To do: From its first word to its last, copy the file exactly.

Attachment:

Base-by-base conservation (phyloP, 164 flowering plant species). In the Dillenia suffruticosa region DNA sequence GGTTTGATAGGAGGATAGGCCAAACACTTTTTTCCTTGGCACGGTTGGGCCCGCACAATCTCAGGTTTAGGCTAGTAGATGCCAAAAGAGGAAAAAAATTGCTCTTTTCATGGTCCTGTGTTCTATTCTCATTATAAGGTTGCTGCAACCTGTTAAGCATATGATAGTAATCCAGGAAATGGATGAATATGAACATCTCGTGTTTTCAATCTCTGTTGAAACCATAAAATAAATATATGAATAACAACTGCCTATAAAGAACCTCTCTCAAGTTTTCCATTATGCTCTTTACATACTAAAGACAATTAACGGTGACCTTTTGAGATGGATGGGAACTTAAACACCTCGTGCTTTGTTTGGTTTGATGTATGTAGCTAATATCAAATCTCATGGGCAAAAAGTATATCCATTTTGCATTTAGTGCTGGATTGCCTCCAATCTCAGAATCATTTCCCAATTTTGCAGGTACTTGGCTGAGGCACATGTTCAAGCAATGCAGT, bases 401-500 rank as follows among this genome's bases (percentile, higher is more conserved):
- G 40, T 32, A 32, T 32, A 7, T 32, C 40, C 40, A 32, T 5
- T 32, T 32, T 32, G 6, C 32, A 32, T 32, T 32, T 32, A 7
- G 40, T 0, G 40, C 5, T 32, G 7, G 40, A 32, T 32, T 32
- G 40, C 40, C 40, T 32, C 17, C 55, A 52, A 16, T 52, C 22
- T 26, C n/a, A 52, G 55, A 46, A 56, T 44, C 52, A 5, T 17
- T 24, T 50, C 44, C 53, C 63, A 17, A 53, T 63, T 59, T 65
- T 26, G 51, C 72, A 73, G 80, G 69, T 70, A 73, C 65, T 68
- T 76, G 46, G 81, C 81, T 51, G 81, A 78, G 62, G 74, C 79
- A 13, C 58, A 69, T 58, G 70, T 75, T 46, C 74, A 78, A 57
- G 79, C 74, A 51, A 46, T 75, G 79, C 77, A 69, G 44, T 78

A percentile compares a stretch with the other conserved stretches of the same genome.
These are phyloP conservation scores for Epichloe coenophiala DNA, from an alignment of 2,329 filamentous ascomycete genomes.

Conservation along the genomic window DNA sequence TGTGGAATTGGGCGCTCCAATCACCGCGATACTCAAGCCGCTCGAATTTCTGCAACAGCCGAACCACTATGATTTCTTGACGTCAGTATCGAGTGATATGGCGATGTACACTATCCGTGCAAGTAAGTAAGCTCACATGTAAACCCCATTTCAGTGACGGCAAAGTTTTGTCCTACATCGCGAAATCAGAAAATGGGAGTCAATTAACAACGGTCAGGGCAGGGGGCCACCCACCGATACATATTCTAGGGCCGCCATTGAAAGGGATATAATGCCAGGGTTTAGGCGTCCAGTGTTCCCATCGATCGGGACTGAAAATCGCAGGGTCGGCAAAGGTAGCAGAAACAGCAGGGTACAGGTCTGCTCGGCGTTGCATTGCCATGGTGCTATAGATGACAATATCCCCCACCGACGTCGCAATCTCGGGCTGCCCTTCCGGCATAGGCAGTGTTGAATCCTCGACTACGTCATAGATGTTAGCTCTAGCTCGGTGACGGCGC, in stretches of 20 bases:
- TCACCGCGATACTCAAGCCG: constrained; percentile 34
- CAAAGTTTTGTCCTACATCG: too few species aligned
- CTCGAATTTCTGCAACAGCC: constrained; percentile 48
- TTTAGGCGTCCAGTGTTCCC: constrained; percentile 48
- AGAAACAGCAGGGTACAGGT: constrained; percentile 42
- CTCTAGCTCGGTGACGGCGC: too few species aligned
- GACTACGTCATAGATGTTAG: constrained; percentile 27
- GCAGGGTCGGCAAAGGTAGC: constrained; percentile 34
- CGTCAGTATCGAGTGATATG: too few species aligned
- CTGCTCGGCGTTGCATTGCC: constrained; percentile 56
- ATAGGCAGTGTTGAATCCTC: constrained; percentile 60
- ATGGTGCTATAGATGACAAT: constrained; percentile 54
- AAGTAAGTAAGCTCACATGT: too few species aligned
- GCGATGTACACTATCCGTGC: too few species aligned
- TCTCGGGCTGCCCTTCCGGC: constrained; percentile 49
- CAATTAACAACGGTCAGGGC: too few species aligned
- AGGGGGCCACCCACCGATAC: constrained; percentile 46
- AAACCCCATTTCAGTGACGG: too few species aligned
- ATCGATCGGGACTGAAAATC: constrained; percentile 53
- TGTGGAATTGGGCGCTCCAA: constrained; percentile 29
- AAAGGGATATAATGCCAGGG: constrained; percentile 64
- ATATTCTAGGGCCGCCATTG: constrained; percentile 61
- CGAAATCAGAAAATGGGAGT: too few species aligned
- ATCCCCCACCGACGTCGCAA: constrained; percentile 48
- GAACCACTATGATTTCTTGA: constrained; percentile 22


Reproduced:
Base-by-base conservation (phyloP, 164 flowering plant species). In the Dillenia suffruticosa region DNA sequence GGTTTGATAGGAGGATAGGCCAAACACTTTTTTCCTTGGCACGGTTGGGCCCGCACAATCTCAGGTTTAGGCTAGTAGATGCCAAAAGAGGAAAAAAATTGCTCTTTTCATGGTCCTGTGTTCTATTCTCATTATAAGGTTGCTGCAACCTGTTAAGCATATGATAGTAATCCAGGAAATGGATGAATATGAACATCTCGTGTTTTCAATCTCTGTTGAAACCATAAAATAAATATATGAATAACAACTGCCTATAAAGAACCTCTCTCAAGTTTTCCATTATGCTCTTTACATACTAAAGACAATTAACGGTGACCTTTTGAGATGGATGGGAACTTAAACACCTCGTGCTTTGTTTGGTTTGATGTATGTAGCTAATATCAAATCTCATGGGCAAAAAGTATATCCATTTTGCATTTAGTGCTGGATTGCCTCCAATCTCAGAATCATTTCCCAATTTTGCAGGTACTTGGCTGAGGCACATGTTCAAGCAATGCAGT, bases 401-500 rank as follows among this genome's bases (percentile, higher is more conserved):
- G 40, T 32, A 32, T 32, A 7, T 32, C 40, C 40, A 32, T 5
- T 32, T 32, T 32, G 6, C 32, A 32, T 32, T 32, T 32, A 7
- G 40, T 0, G 40, C 5, T 32, G 7, G 40, A 32, T 32, T 32
- G 40, C 40, C 40, T 32, C 17, C 55, A 52, A 16, T 52, C 22
- T 26, C n/a, A 52, G 55, A 46, A 56, T 44, C 52, A 5, T 17
- T 24, T 50, C 44, C 53, C 63, A 17, A 53, T 63, T 59, T 65
- T 26, G 51, C 72, A 73, G 80, G 69, T 70, A 73, C 65, T 68
- T 76, G 46, G 81, C 81, T 51, G 81, A 78, G 62, G 74, C 79
- A 13, C 58, A 69, T 58, G 70, T 75, T 46, C 74, A 78, A 57
- G 79, C 74, A 51, A 46, T 75, G 79, C 77, A 69, G 44, T 78

A percentile compares a stretch with the other conserved stretches of the same genome.
These are phyloP conservation scores for Epichloe coenophiala DNA, from an alignment of 2,329 filamentous ascomycete genomes.

Conservation along the genomic window DNA sequence TGTGGAATTGGGCGCTCCAATCACCGCGATACTCAAGCCGCTCGAATTTCTGCAACAGCCGAACCACTATGATTTCTTGACGTCAGTATCGAGTGATATGGCGATGTACACTATCCGTGCAAGTAAGTAAGCTCACATGTAAACCCCATTTCAGTGACGGCAAAGTTTTGTCCTACATCGCGAAATCAGAAAATGGGAGTCAATTAACAACGGTCAGGGCAGGGGGCCACCCACCGATACATATTCTAGGGCCGCCATTGAAAGGGATATAATGCCAGGGTTTAGGCGTCCAGTGTTCCCATCGATCGGGACTGAAAATCGCAGGGTCGGCAAAGGTAGCAGAAACAGCAGGGTACAGGTCTGCTCGGCGTTGCATTGCCATGGTGCTATAGATGACAATATCCCCCACCGACGTCGCAATCTCGGGCTGCCCTTCCGGCATAGGCAGTGTTGAATCCTCGACTACGTCATAGATGTTAGCTCTAGCTCGGTGACGGCGC, in stretches of 20 bases:
- TCACCGCGATACTCAAGCCG: constrained; percentile 34
- CAAAGTTTTGTCCTACATCG: too few species aligned
- CTCGAATTTCTGCAACAGCC: constrained; percentile 48
- TTTAGGCGTCCAGTGTTCCC: constrained; percentile 48
- AGAAACAGCAGGGTACAGGT: constrained; percentile 42
- CTCTAGCTCGGTGACGGCGC: too few species aligned
- GACTACGTCATAGATGTTAG: constrained; percentile 27
- GCAGGGTCGGCAAAGGTAGC: constrained; percentile 34
- CGTCAGTATCGAGTGATATG: too few species aligned
- CTGCTCGGCGTTGCATTGCC: constrained; percentile 56
- ATAGGCAGTGTTGAATCCTC: constrained; percentile 60
- ATGGTGCTATAGATGACAAT: constrained; percentile 54
- AAGTAAGTAAGCTCACATGT: too few species aligned
- GCGATGTACACTATCCGTGC: too few species aligned
- TCTCGGGCTGCCCTTCCGGC: constrained; percentile 49
- CAATTAACAACGGTCAGGGC: too few species aligned
- AGGGGGCCACCCACCGATAC: constrained; percentile 46
- AAACCCCATTTCAGTGACGG: too few species aligned
- ATCGATCGGGACTGAAAATC: constrained; percentile 53
- TGTGGAATTGGGCGCTCCAA: constrained; percentile 29
- AAAGGGATATAATGCCAGGG: constrained; percentile 64
- ATATTCTAGGGCCGCCATTG: constrained; percentile 61
- CGAAATCAGAAAATGGGAGT: too few species aligned
- ATCCCCCACCGACGTCGCAA: constrained; percentile 48
- GAACCACTATGATTTCTTGA: constrained; percentile 22